Even though the Torah commands us to wipe out the descendants of Amalek, if an Amalekite agrees to observe the seven Noahide laws, he no longer has the status of an Amalekite, and one may not kill him. The seven Noahide laws are the prohibitions against idolatry, forbidden sexual relations, murder, theft, blasphemy, and eating the limbs of a live animal; and the obligation to set up a court system that will adjudicate all interpersonal disputes justly.
Moreover, even if the Amalekites do not volunteer to observe the seven Noahide laws, we are commanded to offer them peace before waging war against them. That is, we offer them the opportunity to adopt the seven Noahide laws and to agree to be subservient to, and pay tribute to, the Jewish people. If they accept these conditions of peace, we do not wage war against them. If they refuse, however, we fight them until they are eradicated. Even if they reconsider afterward and beg for peace, we do not accept; once the war has begun, we fight them until they are eradicated (mt, Laws of Kings 6:1-4; Kesef Mishneh ad loc.).
The poskim disagree about whether an Amalekite who wants to convert to Judaism may be accepted. Rambam (mt, Laws of Prohibited Sexual Relations 12:17) maintains that an Amalekite may convert. Accordingly, the Sages state that descendants of Haman, who was himself of Amalekite stock, taught Torah in Bnei Brak (Gittin 57b, San. 96b). Thus, our forebears accepted converts from the descendants of Amalek.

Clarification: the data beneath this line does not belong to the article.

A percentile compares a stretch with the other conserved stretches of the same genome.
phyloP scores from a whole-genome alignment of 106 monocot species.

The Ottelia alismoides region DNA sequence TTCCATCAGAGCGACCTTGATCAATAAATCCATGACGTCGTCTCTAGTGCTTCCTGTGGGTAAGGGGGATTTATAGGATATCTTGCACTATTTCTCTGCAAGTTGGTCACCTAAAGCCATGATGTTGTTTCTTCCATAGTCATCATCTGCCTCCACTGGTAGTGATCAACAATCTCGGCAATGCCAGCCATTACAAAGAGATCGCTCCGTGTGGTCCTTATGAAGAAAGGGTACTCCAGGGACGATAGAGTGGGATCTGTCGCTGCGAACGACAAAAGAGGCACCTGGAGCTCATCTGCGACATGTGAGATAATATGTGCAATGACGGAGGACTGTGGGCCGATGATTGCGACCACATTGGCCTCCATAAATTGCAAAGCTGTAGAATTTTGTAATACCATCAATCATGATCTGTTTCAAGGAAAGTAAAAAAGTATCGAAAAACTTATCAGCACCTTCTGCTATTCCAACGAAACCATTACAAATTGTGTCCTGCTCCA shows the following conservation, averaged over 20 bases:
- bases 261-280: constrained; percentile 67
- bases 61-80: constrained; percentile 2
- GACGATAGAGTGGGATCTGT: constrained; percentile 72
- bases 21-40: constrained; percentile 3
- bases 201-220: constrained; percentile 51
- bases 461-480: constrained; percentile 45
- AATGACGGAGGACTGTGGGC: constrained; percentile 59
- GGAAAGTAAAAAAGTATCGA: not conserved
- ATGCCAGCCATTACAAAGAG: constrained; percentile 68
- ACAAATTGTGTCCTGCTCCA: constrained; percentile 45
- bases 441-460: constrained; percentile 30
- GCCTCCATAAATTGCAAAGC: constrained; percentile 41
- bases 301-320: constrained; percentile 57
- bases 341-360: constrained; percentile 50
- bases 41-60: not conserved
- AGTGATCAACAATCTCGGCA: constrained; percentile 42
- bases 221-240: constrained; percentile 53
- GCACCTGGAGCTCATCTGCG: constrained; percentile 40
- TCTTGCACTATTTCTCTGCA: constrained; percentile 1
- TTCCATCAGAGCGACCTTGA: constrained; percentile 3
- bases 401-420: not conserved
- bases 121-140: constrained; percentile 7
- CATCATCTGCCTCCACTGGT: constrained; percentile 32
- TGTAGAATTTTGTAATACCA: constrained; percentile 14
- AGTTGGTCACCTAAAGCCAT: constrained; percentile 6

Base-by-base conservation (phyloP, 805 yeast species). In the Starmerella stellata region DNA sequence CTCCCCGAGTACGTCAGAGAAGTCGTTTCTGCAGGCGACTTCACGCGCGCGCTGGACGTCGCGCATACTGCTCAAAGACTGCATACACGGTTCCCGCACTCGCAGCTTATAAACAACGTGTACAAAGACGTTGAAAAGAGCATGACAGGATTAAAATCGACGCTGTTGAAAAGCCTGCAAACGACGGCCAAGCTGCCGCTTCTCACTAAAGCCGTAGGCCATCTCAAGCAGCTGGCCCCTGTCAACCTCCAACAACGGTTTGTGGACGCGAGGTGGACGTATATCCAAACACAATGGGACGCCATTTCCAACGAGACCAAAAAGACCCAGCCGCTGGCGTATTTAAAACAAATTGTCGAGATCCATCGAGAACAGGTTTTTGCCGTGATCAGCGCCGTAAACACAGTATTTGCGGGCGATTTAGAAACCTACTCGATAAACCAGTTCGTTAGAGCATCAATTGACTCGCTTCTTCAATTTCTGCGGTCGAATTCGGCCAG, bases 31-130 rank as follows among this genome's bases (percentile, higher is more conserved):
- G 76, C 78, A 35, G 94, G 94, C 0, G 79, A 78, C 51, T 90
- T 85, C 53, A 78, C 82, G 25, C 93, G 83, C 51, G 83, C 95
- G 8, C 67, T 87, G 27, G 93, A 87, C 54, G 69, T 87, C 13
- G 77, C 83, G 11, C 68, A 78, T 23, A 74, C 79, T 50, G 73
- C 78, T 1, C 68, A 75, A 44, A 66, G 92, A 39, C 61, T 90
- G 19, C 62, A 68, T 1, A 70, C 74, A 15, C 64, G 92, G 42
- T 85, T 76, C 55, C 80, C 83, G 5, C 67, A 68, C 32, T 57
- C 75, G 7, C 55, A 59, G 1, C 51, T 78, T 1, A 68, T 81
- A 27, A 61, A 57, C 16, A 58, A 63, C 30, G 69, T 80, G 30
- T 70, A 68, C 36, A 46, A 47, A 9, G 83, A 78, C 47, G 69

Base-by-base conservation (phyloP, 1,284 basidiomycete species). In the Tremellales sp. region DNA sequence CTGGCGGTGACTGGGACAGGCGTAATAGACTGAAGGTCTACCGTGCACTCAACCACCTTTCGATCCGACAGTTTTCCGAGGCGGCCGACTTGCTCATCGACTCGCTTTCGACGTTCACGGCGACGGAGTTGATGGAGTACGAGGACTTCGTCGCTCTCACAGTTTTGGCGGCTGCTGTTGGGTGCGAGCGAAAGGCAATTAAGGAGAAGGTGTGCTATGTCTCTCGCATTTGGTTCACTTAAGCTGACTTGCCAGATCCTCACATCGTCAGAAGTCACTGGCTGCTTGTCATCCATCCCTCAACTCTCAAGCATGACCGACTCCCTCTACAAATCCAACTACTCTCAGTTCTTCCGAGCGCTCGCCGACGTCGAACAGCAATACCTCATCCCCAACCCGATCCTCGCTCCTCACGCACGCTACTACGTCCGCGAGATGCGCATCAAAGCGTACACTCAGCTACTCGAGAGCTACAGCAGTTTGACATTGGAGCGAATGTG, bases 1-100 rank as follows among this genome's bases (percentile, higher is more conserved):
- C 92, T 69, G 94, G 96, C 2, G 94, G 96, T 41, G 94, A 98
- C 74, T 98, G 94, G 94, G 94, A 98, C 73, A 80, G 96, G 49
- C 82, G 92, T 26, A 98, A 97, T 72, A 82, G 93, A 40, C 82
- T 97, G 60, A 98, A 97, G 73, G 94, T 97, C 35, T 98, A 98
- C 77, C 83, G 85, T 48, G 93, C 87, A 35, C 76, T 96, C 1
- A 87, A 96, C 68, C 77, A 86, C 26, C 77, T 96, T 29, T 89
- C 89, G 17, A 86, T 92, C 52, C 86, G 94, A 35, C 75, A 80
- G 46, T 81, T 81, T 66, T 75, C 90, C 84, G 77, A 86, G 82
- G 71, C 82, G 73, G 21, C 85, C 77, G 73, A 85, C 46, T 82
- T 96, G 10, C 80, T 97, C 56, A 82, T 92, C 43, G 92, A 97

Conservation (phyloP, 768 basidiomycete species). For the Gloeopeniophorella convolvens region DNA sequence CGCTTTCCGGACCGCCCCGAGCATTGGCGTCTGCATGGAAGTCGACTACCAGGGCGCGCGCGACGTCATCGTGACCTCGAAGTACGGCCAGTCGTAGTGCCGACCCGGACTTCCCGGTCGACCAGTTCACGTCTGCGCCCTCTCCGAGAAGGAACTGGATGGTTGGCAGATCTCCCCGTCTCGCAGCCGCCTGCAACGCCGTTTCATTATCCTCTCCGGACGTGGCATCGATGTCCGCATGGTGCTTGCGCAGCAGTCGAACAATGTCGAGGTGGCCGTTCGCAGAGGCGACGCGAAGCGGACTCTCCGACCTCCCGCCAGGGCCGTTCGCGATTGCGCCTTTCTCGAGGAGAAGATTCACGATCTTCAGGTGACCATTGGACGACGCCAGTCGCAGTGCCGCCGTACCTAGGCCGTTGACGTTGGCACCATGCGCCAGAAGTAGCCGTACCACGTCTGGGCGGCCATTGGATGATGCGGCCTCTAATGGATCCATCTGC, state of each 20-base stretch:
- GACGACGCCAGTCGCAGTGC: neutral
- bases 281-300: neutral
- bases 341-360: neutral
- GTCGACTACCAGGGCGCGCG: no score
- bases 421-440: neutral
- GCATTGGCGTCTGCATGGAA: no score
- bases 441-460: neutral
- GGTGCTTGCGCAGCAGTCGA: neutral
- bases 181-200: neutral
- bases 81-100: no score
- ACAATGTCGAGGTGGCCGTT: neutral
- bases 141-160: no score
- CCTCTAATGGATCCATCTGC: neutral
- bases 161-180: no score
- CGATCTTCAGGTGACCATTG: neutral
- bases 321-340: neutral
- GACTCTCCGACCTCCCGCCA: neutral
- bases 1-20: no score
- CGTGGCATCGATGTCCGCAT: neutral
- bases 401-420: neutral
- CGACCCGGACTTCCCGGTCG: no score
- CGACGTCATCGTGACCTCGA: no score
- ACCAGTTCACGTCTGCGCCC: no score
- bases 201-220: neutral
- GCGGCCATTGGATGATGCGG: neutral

Others assert that we do not accept Amalekite converts. This is the view of R. Eliezer, cited in the Mekhilta (end of Parashat Beshalaĥ), who relates that God swore by His Throne of Glory that an Amalekite who comes to convert should not be accepted. According to this position, Haman’s descendants were only allowed to teach Torah in Bnei Brak – as the Sages attest – as the result of an error: A rabbinical court accepted a convert without knowing that he is a descendant of Amalek. Alternatively, an Amalekite descendant of the wicked Haman raped a Jewish woman, and those Torah teachers from Bnei Brak descended from her son, who was considered Jewish (Resisei Laila 38:5).
Others maintain that we do not accept the conversion of Amalekites, interpreting the statement that Haman’s descendants taught Torah in Bnei Brak in various ways. Some explain that the lineage of a non-Jew is determined by the father, and these teachers descended from Haman through a daughter (Mahari Engel, Gilyonei Ha-Shas, Gittin 57b; Maharsham 3:272). Others explain that, le-khatĥila, we do not accept Amalekite converts, but if they are accepted by accident, their conversion is valid (Yeshu’ot Malko, Likutim 15). Others maintain that the conversion is valid only if the mistake is discovered several generations later, but if a convert’s Amalekite origin is revealed immediately, the conversion is invalidated (Shvut Yehuda on the Mekhilta). Others maintain that the teachers descended from an Amalekite who assimilated into another nation and converted afterward. In such a case, it is impossible to know that he is from Amalek, and thus we accept him. Later on, it was revealed through divine inspiration that these teachers were descendants of Haman, but their conversion was still valid (R. Ĥayim Palachi, Einei Kol Ĥai, San. 96b). It is also possible that an Amalekite can divest himself of the status of Amalek by accepting the seven Noahide laws, and then, at a later stage, convert (suggested by Ĥida, Petaĥ Einayim, San. 96b). According to Reponsa Kol Mevaser 2:42, we may accept an Amalekite convert; the Mekhilta only prohibits such a convert from marrying into the Jewish people.